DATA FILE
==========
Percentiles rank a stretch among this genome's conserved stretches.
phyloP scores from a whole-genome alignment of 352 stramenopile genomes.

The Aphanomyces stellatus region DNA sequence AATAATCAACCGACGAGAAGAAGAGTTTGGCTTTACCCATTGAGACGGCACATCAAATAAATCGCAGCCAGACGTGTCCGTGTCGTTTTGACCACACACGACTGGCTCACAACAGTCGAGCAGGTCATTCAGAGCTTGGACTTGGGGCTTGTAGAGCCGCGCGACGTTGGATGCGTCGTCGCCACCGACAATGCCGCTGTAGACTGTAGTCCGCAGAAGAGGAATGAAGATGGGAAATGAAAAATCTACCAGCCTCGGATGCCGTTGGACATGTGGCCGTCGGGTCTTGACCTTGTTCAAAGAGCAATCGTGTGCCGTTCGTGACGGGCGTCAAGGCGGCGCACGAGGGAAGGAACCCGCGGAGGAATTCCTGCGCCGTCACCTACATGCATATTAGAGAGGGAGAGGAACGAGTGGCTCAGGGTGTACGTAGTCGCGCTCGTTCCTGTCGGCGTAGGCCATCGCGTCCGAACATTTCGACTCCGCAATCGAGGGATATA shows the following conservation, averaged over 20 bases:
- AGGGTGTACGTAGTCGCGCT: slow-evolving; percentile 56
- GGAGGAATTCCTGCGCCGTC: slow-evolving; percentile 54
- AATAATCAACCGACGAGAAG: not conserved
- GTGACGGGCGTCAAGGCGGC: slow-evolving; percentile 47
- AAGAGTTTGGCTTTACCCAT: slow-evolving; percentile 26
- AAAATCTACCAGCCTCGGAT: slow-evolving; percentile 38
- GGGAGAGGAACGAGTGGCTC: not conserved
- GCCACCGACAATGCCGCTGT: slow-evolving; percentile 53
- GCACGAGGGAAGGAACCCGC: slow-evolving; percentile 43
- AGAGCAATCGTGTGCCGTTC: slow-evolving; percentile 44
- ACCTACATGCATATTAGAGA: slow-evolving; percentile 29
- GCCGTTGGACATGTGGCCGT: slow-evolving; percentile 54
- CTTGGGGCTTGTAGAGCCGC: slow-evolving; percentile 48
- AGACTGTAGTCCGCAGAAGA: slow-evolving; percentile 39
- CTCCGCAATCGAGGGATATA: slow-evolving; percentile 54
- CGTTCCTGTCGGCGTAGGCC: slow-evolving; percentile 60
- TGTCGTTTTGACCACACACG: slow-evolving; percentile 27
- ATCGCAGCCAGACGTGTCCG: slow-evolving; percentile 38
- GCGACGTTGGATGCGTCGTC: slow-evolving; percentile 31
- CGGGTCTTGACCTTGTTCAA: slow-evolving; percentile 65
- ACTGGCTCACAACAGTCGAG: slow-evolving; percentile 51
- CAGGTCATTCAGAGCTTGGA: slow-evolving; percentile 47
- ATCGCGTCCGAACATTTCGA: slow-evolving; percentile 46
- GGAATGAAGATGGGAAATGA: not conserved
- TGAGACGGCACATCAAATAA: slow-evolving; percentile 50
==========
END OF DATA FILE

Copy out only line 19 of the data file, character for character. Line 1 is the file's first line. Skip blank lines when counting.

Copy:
- CGTTCCTGTCGGCGTAGGCC: slow-evolving; percentile 60